- The Washington Times - Wednesday, December 31, 2008

MOSCOW (AP) — Russia’s state gas monopoly, Gazprom, said Wednesday that Ukraine has threatened to seize gas intended for European customers if no deal is reached on gas shipments to Ukraine starting Jan. 1.

Gazprom’s deputy chairman Alexander Medvedev said Ukraine’s statement amounted to “blackmail” of Russia and the European Union. Gazprom warned it would cut supplies Thursday if Ukraine fails to pay off all its debt and sign a deal for next year’s deliveries by midnight.

Medvedev condemned the threat, which came in a letter from Ukraine’s state gas company, Naftogaz, as “utterly irresponsible,” saying it violated Ukraine’s obligations under a previous contract.

The threat could raise fears of disruptions in supplies to Europe similar to those that occurred during a similar dispute in January 2006. The announcement came as Russian and Ukrainian officials remained locked in tough talks on Ukraine’s debt for past gas shipments and payment for future deliveries.

See related story: Ukraine settles Russian import debts

Gazprom supplies a quarter of the gas used by EU nations, and about 80 percent of it goes through Ukraine.

France, which holds the rotating EU presidency through the end of Wednesday, urged Ukraine and Russia “to respect their international engagements as a transit country and producer of gas destined for the European Union.”

French Foreign Ministry spokesman Romain Nadal told an online briefing, “We hope that the commercial dispute between Ukraine and Russia is settled through negotiations.”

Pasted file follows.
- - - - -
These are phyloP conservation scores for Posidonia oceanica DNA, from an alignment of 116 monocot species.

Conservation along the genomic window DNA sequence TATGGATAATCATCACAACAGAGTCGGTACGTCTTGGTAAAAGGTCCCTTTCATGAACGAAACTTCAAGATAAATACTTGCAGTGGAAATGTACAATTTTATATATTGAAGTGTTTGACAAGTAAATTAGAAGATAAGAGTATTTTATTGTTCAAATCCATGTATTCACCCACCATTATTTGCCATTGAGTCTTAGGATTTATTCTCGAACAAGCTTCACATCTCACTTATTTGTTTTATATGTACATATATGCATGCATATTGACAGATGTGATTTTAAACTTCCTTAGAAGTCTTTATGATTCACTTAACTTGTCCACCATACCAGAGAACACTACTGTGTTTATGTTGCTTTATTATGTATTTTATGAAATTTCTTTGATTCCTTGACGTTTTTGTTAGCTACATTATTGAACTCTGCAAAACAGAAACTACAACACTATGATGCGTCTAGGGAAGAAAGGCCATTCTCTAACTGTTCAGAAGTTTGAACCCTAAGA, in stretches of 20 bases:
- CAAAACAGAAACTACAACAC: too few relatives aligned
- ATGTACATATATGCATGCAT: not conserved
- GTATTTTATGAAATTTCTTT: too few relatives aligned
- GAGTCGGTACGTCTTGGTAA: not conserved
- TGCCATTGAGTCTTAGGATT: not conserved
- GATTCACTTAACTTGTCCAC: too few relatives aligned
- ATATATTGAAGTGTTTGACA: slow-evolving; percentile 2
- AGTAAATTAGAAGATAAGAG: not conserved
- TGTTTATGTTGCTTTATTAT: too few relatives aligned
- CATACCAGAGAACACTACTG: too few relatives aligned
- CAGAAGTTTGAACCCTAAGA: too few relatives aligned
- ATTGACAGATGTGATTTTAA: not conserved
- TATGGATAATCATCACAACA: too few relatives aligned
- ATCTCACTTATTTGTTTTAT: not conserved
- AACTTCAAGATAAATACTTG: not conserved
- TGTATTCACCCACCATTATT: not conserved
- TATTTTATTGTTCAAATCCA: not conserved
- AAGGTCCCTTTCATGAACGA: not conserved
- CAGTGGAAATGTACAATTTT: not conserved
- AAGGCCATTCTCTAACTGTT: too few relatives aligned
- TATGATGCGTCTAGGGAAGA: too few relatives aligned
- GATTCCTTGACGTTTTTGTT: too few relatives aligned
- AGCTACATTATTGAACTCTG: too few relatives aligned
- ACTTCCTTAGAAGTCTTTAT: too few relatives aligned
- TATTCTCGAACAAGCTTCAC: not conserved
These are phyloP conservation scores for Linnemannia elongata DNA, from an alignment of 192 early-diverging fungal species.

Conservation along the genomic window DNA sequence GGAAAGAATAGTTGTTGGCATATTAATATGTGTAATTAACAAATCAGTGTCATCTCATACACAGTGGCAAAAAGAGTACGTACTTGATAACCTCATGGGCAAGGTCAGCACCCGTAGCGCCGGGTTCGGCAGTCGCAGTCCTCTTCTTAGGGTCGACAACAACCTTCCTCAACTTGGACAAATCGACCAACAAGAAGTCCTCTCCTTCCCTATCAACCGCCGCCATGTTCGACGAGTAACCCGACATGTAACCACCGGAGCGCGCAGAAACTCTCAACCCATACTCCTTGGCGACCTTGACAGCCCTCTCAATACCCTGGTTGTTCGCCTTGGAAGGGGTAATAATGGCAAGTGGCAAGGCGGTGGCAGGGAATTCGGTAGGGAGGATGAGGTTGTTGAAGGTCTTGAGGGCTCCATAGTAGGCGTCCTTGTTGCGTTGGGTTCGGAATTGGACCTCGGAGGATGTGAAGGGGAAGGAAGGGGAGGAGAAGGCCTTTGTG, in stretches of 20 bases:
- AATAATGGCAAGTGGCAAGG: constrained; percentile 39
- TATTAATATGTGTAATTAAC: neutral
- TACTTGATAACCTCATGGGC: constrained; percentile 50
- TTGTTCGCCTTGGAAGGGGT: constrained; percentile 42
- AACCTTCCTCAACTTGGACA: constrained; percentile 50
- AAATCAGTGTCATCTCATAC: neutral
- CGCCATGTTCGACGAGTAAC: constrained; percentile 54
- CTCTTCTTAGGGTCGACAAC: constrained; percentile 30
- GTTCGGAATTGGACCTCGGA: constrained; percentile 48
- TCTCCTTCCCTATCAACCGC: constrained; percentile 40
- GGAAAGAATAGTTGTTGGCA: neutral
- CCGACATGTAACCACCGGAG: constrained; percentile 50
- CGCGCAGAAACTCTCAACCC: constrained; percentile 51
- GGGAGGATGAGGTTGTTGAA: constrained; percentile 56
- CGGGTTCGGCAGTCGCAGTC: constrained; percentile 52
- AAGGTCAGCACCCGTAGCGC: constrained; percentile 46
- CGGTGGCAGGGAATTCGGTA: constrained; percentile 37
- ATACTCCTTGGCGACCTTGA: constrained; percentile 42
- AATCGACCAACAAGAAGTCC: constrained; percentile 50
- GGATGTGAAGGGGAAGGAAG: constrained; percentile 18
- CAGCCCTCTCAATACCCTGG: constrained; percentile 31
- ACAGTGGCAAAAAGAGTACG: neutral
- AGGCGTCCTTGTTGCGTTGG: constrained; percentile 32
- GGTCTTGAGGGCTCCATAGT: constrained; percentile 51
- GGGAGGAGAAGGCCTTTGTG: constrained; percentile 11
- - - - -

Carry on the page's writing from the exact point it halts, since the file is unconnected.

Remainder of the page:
Ukraine’s Naftogaz spokesman Valentyn Zemlyansky and other Ukrainian officials refused to comment, but Medvedev showed a copy of the letter from Naftogas chief Oleh Dubina at a news conference Wednesday.

Medvedev said Gazprom has a contract with Naftogaz for transit of Russian gas delivered to Western Europe valid until Dec. 31, 2010, and it is unrelated to the supply deal.

Ukraine’s Prime Minister Yulia Tymoshenko was scheduled to travel to Moscow for gas talks Wednesday evening but abruptly canceled her trip. Tymoshenko’s spokeswoman Marina Soroka said Naftogaz officials remained in Moscow and expressed hope a deal could still be reached.

Gazprom CEO Alexei Miller criticized Ukraine’s stance in the talks as “unconstructive” and warned that Ukraine faces a cutoff of supplies at 10 a.m. Moscow time (0700 GMT) Thursday if it fails to sign a contract for next year deliveries by midnight. Gazprom said Ukraine must pay off $2.1 billion debt for Russian gas supplies and accept a much higher gas price for next year to sign the deal.

Ukraine’s Naftogaz has said it paid $1.5 billion to settle its debt for Russian gas imports. Medvedev said that the sum has reached the accounts of Rosukrenergo, a Russian-Ukrainian intermediary based in Switzerland, and voiced hope Gazprom would soon receive the money.

But Gazprom’s spokesman Sergei Kupriyanov said Ukraine needs to make good on the rest of its debt. Fines owed by Ukraine for accumulating the debt account for the remainder.

Kupriyanov said that Gazprom and Naftogas officials are continuing talks on a contract for next year’s deliveries. Ukraine, crippled by a financial crisis, has resisted a move by Gazprom to more than double next year’s price for gas to $418 per 1,000 cubic meters.

Kupriyanov said he estimated the chances of reaching the deal at just one in three.

Associated Press writer Maria Danilova contributed to this report from Kiev, Ukraine.

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